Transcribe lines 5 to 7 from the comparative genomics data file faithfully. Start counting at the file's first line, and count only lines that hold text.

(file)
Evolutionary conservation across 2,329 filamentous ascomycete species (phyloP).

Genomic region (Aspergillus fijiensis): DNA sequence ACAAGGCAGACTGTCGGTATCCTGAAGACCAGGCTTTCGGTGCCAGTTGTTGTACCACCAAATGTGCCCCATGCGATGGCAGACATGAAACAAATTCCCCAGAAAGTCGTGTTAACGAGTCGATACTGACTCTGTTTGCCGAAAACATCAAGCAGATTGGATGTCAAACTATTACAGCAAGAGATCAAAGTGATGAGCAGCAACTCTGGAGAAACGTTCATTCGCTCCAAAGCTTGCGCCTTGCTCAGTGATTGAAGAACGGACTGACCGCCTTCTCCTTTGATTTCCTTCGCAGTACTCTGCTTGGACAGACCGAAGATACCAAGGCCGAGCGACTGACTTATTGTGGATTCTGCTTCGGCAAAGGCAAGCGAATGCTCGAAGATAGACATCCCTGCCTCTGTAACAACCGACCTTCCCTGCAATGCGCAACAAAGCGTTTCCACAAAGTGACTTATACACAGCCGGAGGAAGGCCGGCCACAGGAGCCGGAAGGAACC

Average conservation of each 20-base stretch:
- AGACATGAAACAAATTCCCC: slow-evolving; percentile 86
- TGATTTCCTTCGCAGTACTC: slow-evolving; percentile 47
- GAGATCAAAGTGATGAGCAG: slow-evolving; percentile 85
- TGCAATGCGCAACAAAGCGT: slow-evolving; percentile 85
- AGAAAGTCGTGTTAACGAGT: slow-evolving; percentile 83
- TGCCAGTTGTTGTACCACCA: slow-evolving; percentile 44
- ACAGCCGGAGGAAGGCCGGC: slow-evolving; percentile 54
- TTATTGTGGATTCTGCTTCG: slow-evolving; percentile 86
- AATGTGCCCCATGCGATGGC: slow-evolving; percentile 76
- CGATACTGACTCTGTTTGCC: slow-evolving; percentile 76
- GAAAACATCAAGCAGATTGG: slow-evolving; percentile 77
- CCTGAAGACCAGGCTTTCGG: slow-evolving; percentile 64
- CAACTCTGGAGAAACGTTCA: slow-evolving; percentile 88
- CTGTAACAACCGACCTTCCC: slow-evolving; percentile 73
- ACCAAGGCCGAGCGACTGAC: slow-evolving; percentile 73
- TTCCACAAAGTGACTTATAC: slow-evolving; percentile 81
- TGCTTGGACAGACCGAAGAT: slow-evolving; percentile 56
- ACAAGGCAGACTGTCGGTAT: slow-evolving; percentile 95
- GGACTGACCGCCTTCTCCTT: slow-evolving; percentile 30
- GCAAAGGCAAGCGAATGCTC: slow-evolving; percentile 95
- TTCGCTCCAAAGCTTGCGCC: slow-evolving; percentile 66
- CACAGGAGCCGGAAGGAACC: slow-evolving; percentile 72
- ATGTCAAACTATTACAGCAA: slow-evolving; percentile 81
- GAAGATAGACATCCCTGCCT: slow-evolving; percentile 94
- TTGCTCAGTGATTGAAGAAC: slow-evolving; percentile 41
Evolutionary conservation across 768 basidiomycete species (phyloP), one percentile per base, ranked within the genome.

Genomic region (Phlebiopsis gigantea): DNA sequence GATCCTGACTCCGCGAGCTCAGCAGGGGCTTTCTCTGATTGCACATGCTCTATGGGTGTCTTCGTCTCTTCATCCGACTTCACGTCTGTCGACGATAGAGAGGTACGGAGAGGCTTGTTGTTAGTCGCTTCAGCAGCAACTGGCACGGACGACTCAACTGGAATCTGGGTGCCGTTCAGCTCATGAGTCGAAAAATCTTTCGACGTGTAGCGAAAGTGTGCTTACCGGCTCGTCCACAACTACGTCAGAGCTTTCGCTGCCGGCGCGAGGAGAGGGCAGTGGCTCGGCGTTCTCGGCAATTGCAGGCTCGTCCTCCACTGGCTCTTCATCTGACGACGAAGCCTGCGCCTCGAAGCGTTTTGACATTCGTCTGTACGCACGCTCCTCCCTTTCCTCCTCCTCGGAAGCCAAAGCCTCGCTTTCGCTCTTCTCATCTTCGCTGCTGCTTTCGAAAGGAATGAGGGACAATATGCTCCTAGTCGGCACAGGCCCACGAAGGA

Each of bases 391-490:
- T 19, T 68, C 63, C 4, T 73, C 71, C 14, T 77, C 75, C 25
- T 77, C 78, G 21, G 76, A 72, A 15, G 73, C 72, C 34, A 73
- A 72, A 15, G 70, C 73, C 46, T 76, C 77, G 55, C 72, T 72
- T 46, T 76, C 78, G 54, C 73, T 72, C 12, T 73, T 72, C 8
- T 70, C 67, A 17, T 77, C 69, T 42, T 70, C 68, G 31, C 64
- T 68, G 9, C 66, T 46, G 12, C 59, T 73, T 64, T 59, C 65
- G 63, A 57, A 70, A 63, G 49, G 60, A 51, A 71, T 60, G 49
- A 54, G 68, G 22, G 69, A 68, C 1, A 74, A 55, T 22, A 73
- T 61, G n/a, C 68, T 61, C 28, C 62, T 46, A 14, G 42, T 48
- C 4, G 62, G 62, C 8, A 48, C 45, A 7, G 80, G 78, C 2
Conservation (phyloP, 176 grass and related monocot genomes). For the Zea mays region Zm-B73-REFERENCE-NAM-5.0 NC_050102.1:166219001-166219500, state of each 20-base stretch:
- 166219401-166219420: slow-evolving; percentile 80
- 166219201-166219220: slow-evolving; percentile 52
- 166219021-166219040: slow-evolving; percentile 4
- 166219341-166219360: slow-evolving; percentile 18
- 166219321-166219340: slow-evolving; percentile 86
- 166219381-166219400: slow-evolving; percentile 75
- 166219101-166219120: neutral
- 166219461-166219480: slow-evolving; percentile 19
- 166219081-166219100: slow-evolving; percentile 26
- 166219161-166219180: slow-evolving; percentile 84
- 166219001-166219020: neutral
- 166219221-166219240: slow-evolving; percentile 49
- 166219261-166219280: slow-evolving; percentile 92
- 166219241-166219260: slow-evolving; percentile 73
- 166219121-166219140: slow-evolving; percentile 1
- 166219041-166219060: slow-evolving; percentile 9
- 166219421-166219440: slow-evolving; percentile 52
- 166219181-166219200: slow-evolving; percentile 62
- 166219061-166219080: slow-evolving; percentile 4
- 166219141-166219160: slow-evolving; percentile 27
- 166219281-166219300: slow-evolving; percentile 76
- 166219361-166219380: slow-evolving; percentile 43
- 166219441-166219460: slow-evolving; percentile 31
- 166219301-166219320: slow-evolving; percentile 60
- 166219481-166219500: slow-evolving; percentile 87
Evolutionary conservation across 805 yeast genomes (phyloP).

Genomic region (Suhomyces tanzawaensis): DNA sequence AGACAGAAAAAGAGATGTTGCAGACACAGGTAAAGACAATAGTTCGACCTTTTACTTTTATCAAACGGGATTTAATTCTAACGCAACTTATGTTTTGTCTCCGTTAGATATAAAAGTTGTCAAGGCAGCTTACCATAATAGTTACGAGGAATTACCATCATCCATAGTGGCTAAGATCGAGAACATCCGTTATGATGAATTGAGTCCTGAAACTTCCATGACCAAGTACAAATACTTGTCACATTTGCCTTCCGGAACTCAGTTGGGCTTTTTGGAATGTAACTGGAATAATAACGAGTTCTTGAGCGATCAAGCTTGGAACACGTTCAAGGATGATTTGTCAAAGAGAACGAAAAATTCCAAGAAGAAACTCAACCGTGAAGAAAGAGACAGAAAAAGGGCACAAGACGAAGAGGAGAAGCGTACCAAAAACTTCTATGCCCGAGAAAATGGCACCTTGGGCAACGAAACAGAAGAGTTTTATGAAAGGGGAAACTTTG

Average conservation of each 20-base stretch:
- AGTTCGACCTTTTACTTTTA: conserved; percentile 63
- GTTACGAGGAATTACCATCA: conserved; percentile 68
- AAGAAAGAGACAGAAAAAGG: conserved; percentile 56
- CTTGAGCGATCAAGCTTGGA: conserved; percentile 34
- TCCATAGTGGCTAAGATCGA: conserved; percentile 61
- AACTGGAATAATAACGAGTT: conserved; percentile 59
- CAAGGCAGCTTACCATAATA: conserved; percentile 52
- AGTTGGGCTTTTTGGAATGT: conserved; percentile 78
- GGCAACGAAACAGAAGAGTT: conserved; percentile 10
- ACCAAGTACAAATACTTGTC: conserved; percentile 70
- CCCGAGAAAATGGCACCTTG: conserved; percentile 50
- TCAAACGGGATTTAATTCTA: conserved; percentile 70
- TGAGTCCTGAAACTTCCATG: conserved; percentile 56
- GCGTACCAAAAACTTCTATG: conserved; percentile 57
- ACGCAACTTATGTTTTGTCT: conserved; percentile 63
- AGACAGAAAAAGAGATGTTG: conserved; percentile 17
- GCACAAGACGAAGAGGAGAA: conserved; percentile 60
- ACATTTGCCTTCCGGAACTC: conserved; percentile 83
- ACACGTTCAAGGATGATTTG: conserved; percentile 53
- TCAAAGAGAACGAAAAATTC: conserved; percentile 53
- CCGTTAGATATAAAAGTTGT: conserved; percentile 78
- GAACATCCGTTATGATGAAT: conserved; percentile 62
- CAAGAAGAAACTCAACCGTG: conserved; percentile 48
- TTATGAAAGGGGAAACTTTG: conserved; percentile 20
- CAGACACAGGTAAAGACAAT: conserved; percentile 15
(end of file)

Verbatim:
- TGATTTCCTTCGCAGTACTC: slow-evolving; percentile 47
- GAGATCAAAGTGATGAGCAG: slow-evolving; percentile 85
- TGCAATGCGCAACAAAGCGT: slow-evolving; percentile 85